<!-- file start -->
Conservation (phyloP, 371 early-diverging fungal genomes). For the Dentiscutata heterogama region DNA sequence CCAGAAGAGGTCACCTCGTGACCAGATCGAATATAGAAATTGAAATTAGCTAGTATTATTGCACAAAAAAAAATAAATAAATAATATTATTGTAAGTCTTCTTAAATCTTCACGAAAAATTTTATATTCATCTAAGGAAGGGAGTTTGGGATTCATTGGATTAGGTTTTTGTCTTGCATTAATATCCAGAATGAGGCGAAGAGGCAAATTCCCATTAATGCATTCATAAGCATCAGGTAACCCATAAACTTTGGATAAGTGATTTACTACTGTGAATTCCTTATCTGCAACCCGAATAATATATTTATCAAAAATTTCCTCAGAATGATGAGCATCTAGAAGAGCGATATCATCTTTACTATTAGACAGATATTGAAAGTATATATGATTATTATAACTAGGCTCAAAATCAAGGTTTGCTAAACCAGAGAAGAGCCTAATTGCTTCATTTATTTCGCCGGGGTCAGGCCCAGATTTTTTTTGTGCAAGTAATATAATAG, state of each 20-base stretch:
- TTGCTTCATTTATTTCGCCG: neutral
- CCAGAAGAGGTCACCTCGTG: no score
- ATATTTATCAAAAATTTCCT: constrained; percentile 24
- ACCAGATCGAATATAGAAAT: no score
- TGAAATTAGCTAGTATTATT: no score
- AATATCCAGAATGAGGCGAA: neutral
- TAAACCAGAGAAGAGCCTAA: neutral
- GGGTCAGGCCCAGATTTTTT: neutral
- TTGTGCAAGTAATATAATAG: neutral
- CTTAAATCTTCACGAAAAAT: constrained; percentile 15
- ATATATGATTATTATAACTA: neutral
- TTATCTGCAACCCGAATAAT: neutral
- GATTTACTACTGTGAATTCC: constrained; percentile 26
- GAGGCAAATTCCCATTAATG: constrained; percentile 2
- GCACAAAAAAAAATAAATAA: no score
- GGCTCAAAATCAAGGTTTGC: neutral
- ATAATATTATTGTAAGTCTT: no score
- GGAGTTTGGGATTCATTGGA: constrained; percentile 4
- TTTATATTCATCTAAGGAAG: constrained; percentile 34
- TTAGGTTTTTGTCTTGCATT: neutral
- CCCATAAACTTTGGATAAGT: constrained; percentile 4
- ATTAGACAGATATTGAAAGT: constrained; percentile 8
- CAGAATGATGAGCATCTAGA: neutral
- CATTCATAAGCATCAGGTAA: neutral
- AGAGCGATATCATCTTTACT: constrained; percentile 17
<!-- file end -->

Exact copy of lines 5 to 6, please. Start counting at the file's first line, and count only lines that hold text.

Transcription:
- ACCAGATCGAATATAGAAAT: no score
- TGAAATTAGCTAGTATTATT: no score